But when your key player is a central playmaker, like Cazorla, it’s a bit different. A playmaker, by definition, makes those around him play. Fabregas did exactly that, and at his best, goals came from all around the pitch. Whoever made a run would be found, and it would then be up to them to supply the finish. The goals weren’t shared around last season – all of the players knew that they just had to pass to van Persie.

This may have meant that they didn’t take responsibility themselves. Why try and score yourself when it’s so much easier to pass to your captain and best player? Besides, at the beginning of the season especially, we lacked confidence after a poor spell, so a lot of players played within themselves (or should I say with the hand-brake on Arsene?) and van Persie ended up having to rescue us on several occasions.

And don’t let van Persie’s massive goal total fool you – creatively Arsenal were lacking a lot last season. The majority of his goals weren’t simply down to good midfield play, but superb movement from the Dutch striker. Without that we suffered, although luckily we didn’t go without it too often during the season.

Having Cazorla will change things. Our wingers won’t have to focus on feeding the striker, and will instead be able to make more runs. Alex Song won’t have to bomb forwards as much because his passes won’t be so important. We’ll become far less predictable – the theory was that if you stopped van Persie, you stop Arsenal, and while this was a lot easier said than done, it was still managed. The game against Wigan is the best example – at the Emirates they took van Persie out of the game perfectly, and we looked as if we had no idea how to score in the second half.

Finally the balance of the squad is a lot more even. The restructuring with the signings of Podolski and Giroud to shoulder the attacking burden and Cazorla to create have been excellent, especially for a reported total of £35 million (Andy Carroll yadah yadah yadah), but most importantly Cazorla fills the hole that’s been gaping since Cesc Fabregas went back home.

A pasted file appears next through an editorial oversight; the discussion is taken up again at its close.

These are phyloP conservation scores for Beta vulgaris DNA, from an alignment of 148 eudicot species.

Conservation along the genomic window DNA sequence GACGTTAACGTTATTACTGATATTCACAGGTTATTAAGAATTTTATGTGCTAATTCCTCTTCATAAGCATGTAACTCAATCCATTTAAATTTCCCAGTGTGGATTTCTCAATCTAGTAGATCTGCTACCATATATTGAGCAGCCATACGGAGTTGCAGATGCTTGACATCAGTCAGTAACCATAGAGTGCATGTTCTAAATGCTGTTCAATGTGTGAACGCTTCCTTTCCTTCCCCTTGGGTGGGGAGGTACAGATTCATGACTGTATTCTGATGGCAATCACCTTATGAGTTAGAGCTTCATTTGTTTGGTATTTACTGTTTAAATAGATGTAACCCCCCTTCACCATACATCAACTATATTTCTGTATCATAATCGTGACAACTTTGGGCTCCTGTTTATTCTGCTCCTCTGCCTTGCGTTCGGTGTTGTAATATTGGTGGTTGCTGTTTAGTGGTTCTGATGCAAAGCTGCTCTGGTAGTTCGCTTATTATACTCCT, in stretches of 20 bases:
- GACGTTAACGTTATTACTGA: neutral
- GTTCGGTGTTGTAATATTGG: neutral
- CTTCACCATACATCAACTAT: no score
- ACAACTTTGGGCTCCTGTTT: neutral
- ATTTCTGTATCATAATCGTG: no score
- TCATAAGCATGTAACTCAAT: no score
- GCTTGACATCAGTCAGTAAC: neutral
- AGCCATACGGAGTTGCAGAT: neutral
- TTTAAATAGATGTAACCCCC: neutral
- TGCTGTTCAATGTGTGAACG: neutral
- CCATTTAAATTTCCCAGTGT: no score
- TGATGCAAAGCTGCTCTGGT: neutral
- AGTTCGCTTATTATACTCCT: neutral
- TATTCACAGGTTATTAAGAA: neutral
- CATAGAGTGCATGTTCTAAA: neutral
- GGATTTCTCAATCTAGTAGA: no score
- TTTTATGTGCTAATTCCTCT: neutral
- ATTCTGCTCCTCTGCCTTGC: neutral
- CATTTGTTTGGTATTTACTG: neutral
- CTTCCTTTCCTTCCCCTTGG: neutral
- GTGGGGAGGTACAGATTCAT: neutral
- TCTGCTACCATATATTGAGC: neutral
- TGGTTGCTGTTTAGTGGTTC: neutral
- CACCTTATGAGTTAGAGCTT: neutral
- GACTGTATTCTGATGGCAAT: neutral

This vital puzzle piece being missing last season meant an increased reliance on our best player, but now, in theory at least, we won’t need to rely on a striker for all of our goals. They should be coming in from all angles now that we have a proper creator. Players don’t always have to be replaced like-for-like; simply their influence has to be replaced, and the signings of Olivier Giroud, Lukas Podolski and, in particular, Santi Cazorla will surely do that for the apparently imminent departure of van Persie.

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About Sam Drew

17 year old student by day, football blogger by night

11 responses to “The Robin van Persie situation”

  1. Drew says :

    Yes Sam its all very encouraging,If we can only just get rid of the buffoon masquerading as our chairman yes you Mr Peter Hill-wood the man who built a stadium two sizes too bloody small !! things would then look a whole lot better.

  2. Bob N7 says :

    As if the ‘buffoon’ had anything to do with the size of the stadium. He’s a figurehead, a mouth piece if you like. Not sure what your problem is Drew?

    I think our signings are excellent and RVP can go if he wants @0 + mill would do. ‘One man’ team…they’re going to have to write something else!

  3. sam28 says :

    So what you are saying is now we are reliant on santi instead of rvp ?

    • Sam Drew says :

      It’s odd because we always seem to be reliant on one player; Cesc before van Persie, and now perhaps Cazorla. But a team in our style needs someone pulling the strings. Perhaps some of our midfielders were limited by the focus on van Persie last season, I’m not sure.